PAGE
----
Education Ministry failed to distribute thousands of textbooks between 2017-2019


The Education Ministry failed to provide thousands of textbooks to schools in need between January 2017 and December 2019.

A clear and concise audit to monitor the performance and expenditure of funds for the procurement and distribution of textbooks was conducted by the Audit Office.

Following the audit, it was found that although over $989 million worth of textbooks were purchased during 2017 and 2018, there was a significant shortage of textbooks at schools. This shortage was ongoing for several months and affected learners who needed these books.

“The Ministry spent millions to purchase textbooks, yet failed to supply 71% of the textbooks requested by the Regions. There was stock-out of core textbooks for long periods at the Book Distribution Unit. Seventeen schools had over 5,000 excess, unused textbooks stored, while many other schools had shortages of the same textbooks,” the audit report, tabled in the National Assembly on Monday, stated.

For 2017 and 2018, the ministry entered into ten contracts totaling $789 million for the supply of 979,037 textbooks. An examination of the purchase invoices and goods received showed 980,848 of the books were received by the Books Distribution Unit. Over 1,000 books were outstanding.

The reason was due to the lack of management of the contracts to ensure that the obligations were carried out in a timely manner. As part of the mismanagement, it was found that only 40 schools had textbook inventory ledgers to account for the books received.

It was recommended by the Audit Office that, “the Head of Budget Agency and the Procurement Officer ensure proper contract management for the procurement and prompt delivery of textbooks to avoid textbook shortages in schools.”

Former Education Minister, Nicolette Henry

The details of the audit explained that while many schools had inadequate textbooks to distribute to each learner, 17 schools had over 5,000 excess unused textbooks stored in cupboards and bookrooms. As a result, textbooks were not being used efficiently as intended by the Ministry.

Suddie, Soesdyke and New Amsterdam Primary schools had textbooks that were damaged by termites and rodents. Departments of Education in Regions 2, 6 and 7 had storage facilities but the facilities lacked the necessary shelving to keep the books safe. Meanwhile, in Region Four, the undistributed books were kept in a canter which was secured until the books were needed. Therefore damages could not be prevented.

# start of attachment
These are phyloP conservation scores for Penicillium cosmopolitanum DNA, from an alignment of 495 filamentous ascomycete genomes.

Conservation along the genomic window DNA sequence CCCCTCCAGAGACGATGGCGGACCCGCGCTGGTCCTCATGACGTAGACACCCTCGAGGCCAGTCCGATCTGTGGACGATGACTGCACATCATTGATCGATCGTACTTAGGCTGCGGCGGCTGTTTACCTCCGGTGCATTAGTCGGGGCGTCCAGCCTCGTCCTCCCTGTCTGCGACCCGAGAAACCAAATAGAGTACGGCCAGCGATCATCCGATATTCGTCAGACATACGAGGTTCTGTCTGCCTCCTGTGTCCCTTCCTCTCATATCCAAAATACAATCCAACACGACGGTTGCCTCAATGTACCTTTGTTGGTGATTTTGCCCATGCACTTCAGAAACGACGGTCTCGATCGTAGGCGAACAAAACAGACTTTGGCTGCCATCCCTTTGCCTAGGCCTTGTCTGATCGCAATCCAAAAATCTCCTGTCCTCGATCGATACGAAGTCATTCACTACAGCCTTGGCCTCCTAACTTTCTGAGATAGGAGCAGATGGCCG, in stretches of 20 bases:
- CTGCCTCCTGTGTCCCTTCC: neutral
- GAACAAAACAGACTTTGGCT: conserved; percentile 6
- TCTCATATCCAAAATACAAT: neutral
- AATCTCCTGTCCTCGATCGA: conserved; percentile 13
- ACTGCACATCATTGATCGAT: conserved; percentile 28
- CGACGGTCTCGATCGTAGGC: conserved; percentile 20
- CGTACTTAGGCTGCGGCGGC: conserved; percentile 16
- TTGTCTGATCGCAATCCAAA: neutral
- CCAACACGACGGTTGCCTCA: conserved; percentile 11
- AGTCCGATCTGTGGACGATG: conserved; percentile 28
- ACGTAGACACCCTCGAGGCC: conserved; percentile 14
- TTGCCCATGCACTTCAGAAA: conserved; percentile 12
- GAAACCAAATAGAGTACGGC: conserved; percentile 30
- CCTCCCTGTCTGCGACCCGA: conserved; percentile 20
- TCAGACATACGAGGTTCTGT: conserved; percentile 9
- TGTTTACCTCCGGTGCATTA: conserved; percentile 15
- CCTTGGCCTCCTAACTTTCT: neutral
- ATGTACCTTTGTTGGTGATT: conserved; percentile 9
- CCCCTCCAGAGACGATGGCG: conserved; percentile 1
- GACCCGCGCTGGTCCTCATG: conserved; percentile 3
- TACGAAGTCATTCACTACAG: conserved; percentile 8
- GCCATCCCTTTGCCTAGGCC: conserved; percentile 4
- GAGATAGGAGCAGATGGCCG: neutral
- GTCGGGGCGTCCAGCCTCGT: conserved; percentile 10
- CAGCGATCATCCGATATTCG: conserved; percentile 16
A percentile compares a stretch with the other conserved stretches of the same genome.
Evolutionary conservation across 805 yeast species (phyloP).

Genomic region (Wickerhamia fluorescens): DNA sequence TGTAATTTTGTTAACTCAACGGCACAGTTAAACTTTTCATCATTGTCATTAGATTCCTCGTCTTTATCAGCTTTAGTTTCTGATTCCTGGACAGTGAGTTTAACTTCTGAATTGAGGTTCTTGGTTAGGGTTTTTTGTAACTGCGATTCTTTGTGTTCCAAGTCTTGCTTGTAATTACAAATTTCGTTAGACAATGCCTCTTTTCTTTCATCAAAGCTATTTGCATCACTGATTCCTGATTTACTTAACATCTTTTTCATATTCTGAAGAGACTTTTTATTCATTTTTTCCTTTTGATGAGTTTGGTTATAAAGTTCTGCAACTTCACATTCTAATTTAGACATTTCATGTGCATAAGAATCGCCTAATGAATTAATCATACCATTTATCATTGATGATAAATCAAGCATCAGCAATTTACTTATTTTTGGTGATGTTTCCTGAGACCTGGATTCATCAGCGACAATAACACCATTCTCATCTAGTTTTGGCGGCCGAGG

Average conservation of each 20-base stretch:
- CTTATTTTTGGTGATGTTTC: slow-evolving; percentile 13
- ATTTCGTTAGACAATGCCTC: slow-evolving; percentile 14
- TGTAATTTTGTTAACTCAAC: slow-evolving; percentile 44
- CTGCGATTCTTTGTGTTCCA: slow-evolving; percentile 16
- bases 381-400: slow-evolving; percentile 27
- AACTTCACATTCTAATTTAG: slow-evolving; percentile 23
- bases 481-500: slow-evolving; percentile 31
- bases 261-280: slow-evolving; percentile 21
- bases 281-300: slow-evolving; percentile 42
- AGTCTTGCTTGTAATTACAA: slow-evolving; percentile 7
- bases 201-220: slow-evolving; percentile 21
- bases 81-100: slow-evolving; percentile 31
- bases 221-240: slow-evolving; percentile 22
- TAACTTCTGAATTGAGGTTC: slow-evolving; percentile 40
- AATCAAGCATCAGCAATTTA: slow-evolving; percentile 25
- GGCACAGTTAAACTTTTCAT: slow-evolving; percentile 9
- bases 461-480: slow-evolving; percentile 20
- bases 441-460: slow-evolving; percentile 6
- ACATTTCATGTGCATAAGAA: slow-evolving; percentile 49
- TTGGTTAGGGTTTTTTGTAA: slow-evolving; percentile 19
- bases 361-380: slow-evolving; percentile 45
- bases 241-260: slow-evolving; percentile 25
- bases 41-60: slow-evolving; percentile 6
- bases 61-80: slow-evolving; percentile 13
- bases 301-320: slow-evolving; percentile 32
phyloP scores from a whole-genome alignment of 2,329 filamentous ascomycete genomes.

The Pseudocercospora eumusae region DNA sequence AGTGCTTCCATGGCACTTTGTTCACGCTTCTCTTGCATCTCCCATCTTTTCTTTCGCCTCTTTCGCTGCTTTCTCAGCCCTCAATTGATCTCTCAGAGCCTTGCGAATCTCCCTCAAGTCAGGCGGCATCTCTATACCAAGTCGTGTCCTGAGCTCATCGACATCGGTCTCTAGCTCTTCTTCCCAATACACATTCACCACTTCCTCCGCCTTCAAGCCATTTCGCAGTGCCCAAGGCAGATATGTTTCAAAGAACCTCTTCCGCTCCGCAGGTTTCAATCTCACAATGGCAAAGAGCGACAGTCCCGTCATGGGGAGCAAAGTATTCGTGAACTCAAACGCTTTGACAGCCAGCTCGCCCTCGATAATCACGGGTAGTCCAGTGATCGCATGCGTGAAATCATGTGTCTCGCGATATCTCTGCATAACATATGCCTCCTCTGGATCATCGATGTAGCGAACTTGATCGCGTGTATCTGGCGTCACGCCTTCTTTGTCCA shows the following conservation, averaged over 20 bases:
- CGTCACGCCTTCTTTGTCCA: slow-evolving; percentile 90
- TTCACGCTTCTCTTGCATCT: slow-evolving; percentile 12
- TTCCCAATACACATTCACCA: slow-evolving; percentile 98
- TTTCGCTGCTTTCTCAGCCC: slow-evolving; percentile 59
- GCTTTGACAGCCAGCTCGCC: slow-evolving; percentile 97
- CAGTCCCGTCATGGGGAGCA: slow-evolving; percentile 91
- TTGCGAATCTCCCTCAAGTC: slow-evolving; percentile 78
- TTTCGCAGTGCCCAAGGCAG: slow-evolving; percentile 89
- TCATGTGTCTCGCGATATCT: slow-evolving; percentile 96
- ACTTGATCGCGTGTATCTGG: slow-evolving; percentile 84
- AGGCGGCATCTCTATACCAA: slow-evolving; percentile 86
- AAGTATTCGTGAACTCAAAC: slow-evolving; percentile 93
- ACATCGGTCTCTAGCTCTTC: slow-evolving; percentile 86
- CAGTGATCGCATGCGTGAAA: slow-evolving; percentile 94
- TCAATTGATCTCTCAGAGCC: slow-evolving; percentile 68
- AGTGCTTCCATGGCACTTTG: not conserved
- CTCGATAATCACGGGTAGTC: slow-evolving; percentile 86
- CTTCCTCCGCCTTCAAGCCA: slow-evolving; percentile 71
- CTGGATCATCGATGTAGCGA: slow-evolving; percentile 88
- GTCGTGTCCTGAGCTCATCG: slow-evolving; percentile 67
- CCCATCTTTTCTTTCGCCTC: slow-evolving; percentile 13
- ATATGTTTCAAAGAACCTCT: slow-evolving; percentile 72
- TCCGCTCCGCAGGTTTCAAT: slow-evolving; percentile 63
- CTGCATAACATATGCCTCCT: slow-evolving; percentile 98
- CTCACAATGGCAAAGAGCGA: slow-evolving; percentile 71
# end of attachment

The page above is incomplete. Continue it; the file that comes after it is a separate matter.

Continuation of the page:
Notably, some regions did not receive textbooks at all. “The book distribution did not meet the needs of Aurora, Three Miles, and Bartica Secondary for 2017 and 2018,” the report states.

Therefore some 3,000 books that were needed for English Language and Mathematics were never made available during that period. Also, some 23 primary schools did not have textbooks for core subjects for Grades 1, 2, and 4.

While many learners were not benefiting from the books, it was revealed that almost 800 text books were distributed to private individuals.  However, the ministry has said these books were used by employees who got the books on a loan and were approved for these Ministry employees.

And there was a significantly slow delivery of the textbooks with the delivery that should take seven days sometimes taking 40 days instead.

“The Department of Education of Region № 2 took more than 40 days instead of 7 to deliver textbooks to schools on the coast using vehicles and boats,”

“However, in Central Georgetown, delivery to schools took one day. The Ministry used its canter truck to transport the books to schools,” the report revealed.

Several recommendations were made to avoid the recurrence of mismanagement. Among them is that regional education officers and head teachers monitor the school and ensure that protocols are being followed to document and deliver the books.

Also, a Textbook Management Committee which was not in place at many schools to manage textbooks is to be remedied.

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